My store hadn’t been opened for very long when she said to me with a twinkle in her eye, “Madame, it looks like you are going to have to put on your big girl panties.” and then walked away.
She was right.
Someone owed us money and I needed to pick up the phone and call him to discuss it.
It was uncomfortable and awkward but it needed to be done. The invoice had been mailed several times, emails and voicemails had gone unreturned.
With my phone number blocked, I picked up the phone and proceeded to call this gruff and abrasive man to negotiate why he should pay us and pay us now.
It was not fun.
A few years later, I took on a project for a client whom I had a bad feeling about. I ended up in the same situation. She owed us a lot of money because we kept doing the work, even though she had not paid.
Having to chase her for money was the most unpleasant part of my business and even now, after all these years, once-in-a-while it happens again.
On one hand, I want to believe that people are good and that they will pay their invoices according to our agreement, like mature and responsible adults.
On the other hand, I want to create really rigid processes to ensure I am never taken advantage of again, because let’s face it when that happens, it doesn’t feel good.Those people who are not always true to their word represent the hardest part of running a business. Click To Tweet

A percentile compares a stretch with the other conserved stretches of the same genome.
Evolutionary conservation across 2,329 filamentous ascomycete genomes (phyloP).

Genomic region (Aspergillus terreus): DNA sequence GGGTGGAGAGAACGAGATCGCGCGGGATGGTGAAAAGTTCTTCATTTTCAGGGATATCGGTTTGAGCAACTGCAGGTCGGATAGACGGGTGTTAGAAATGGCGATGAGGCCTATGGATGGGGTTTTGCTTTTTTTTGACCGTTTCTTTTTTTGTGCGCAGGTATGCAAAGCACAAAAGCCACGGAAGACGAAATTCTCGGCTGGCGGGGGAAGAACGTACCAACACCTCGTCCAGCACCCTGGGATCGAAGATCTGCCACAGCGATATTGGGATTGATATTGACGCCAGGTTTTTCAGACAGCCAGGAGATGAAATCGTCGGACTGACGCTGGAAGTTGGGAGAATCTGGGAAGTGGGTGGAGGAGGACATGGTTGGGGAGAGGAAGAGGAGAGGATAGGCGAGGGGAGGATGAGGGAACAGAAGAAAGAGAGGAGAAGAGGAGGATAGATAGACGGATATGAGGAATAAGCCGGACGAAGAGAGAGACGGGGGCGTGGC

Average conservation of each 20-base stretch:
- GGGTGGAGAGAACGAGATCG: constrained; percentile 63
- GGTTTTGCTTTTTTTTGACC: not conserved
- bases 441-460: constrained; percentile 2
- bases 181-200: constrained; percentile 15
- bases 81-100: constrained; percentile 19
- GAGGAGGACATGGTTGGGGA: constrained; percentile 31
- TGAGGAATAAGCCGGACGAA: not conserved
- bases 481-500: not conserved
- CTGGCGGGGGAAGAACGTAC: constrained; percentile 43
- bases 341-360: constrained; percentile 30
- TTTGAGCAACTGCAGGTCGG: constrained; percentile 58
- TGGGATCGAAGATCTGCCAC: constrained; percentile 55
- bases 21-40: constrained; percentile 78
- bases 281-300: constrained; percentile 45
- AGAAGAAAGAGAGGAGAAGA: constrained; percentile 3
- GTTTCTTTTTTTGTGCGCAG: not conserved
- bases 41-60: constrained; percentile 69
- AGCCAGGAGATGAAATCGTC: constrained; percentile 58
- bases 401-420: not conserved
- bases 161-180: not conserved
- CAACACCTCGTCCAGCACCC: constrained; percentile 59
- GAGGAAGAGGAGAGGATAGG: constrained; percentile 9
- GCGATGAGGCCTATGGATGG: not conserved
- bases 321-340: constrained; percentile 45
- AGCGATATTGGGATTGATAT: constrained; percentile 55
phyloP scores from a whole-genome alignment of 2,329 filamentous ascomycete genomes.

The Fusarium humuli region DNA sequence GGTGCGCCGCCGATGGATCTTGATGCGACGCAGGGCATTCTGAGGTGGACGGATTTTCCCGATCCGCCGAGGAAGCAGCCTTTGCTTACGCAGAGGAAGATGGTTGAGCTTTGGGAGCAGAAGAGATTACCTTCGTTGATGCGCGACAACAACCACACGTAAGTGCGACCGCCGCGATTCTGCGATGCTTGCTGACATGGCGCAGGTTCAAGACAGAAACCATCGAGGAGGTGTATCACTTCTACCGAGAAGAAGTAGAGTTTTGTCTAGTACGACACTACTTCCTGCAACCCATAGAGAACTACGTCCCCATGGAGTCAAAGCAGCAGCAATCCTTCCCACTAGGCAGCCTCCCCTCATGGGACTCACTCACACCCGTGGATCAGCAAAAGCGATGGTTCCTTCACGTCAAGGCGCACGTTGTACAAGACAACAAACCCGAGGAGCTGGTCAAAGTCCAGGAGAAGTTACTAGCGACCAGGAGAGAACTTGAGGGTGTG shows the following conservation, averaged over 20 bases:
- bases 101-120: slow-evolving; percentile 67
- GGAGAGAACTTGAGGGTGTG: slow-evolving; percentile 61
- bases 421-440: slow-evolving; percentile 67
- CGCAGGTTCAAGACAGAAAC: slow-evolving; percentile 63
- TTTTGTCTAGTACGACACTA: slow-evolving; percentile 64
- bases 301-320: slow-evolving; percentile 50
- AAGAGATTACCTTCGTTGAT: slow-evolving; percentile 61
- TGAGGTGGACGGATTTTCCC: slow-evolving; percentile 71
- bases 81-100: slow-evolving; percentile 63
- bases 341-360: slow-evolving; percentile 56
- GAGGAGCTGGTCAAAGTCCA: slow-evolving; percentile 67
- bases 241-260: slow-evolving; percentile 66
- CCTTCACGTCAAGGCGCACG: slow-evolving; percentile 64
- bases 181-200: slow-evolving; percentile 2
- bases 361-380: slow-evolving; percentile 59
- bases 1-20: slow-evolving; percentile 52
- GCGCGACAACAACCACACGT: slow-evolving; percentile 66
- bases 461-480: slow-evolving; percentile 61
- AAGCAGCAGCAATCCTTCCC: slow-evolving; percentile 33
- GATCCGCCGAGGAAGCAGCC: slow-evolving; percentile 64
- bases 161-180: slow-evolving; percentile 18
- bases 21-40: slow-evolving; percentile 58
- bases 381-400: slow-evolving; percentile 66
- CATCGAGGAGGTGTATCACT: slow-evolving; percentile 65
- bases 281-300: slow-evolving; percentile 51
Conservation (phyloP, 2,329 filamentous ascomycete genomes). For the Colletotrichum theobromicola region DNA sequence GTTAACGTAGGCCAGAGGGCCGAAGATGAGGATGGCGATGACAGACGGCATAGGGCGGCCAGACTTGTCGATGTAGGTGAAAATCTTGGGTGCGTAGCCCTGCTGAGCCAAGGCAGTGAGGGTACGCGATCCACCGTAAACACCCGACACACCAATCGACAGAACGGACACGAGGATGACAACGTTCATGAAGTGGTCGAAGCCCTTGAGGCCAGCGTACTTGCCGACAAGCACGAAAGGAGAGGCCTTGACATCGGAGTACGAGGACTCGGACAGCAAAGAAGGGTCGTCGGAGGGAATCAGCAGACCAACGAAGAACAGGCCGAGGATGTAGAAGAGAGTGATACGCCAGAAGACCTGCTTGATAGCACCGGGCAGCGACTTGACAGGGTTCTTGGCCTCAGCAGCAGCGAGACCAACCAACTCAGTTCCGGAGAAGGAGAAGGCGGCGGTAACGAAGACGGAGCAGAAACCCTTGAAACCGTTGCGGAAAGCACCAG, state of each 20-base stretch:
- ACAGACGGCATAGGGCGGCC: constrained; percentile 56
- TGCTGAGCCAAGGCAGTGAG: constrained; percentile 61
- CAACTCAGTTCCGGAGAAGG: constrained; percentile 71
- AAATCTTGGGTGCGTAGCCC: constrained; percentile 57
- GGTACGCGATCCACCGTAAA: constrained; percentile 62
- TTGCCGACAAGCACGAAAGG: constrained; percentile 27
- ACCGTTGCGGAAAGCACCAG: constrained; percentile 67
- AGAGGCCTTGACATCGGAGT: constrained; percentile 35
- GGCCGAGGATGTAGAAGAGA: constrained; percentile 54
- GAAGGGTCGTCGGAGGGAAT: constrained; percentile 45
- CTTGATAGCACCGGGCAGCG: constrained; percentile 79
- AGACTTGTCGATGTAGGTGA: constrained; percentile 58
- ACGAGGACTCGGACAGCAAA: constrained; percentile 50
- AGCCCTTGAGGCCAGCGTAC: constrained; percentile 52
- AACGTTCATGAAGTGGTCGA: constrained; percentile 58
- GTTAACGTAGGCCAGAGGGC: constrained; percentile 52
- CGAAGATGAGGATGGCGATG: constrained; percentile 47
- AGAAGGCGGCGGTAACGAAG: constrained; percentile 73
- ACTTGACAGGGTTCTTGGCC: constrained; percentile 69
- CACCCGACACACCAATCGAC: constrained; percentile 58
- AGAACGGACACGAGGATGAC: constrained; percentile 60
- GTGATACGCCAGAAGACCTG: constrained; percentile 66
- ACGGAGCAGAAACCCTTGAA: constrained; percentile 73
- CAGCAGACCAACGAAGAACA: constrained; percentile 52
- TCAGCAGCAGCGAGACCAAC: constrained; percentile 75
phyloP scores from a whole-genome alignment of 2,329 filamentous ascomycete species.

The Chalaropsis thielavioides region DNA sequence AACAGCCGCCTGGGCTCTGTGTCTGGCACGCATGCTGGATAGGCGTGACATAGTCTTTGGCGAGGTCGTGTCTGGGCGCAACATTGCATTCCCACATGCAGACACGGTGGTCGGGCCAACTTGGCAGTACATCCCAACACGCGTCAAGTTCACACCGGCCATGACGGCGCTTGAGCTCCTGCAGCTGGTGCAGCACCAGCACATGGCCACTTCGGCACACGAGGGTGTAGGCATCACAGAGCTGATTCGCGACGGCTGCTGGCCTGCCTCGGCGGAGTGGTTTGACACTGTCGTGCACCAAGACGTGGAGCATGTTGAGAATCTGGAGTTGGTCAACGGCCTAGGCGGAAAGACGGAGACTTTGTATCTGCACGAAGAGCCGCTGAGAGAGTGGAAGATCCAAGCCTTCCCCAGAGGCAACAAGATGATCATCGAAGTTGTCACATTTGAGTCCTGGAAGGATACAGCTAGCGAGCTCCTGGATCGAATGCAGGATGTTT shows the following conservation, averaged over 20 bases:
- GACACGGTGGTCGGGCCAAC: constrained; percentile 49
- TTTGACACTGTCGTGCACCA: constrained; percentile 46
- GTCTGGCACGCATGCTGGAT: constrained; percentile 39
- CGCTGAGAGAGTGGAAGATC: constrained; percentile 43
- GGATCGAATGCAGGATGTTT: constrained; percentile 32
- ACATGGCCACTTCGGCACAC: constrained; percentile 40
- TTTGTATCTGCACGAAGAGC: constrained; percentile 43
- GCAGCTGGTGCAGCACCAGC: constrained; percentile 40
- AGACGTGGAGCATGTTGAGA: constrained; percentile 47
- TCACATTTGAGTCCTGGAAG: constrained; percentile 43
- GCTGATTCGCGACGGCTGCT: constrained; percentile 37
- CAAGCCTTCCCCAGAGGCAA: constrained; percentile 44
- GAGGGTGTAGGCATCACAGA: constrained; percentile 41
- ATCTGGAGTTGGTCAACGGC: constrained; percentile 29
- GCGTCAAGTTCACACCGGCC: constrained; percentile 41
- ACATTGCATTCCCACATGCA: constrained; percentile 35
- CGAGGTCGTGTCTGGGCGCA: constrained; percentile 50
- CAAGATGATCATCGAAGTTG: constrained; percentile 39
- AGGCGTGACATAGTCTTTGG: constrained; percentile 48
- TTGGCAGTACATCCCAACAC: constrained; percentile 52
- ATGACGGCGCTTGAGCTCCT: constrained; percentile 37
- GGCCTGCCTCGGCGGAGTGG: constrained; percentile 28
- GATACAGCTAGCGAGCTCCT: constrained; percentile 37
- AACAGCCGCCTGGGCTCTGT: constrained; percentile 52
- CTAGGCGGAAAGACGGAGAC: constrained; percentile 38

One might say, “let it go, it is a small percentage of your business, just ‘write it off’ as a loss.”
But here’s the rub….
For each of the three people who have stiffed me in some way over the past eight years, somehow in my gut I knew they were not a good match.
The lesson, the really hard part of running a business, is saying no to those people BEFORE they owe you money when you sense they are not as full of integrity as the other 99.6%.
So how do you do that? How do you graciously say, “no thank you” to business when you fear loss of revenue, hurting someone’s feelings, or being wrong?
It’s not easy and I am still learning but the simplest way to handle this is to stick to your own rules (in every case I described above, I made an exception). And, if you REALLY don’t want the business, just tell them the truth.
Put YOUR big girl panties on and say “no thank you, too busy, can’t do it.”
What about you? What is the hardest part of running your business? What is that thing that makes you squirm, keeps you up at night, and makes you wish you could just hire someone else to “just do it” for you?
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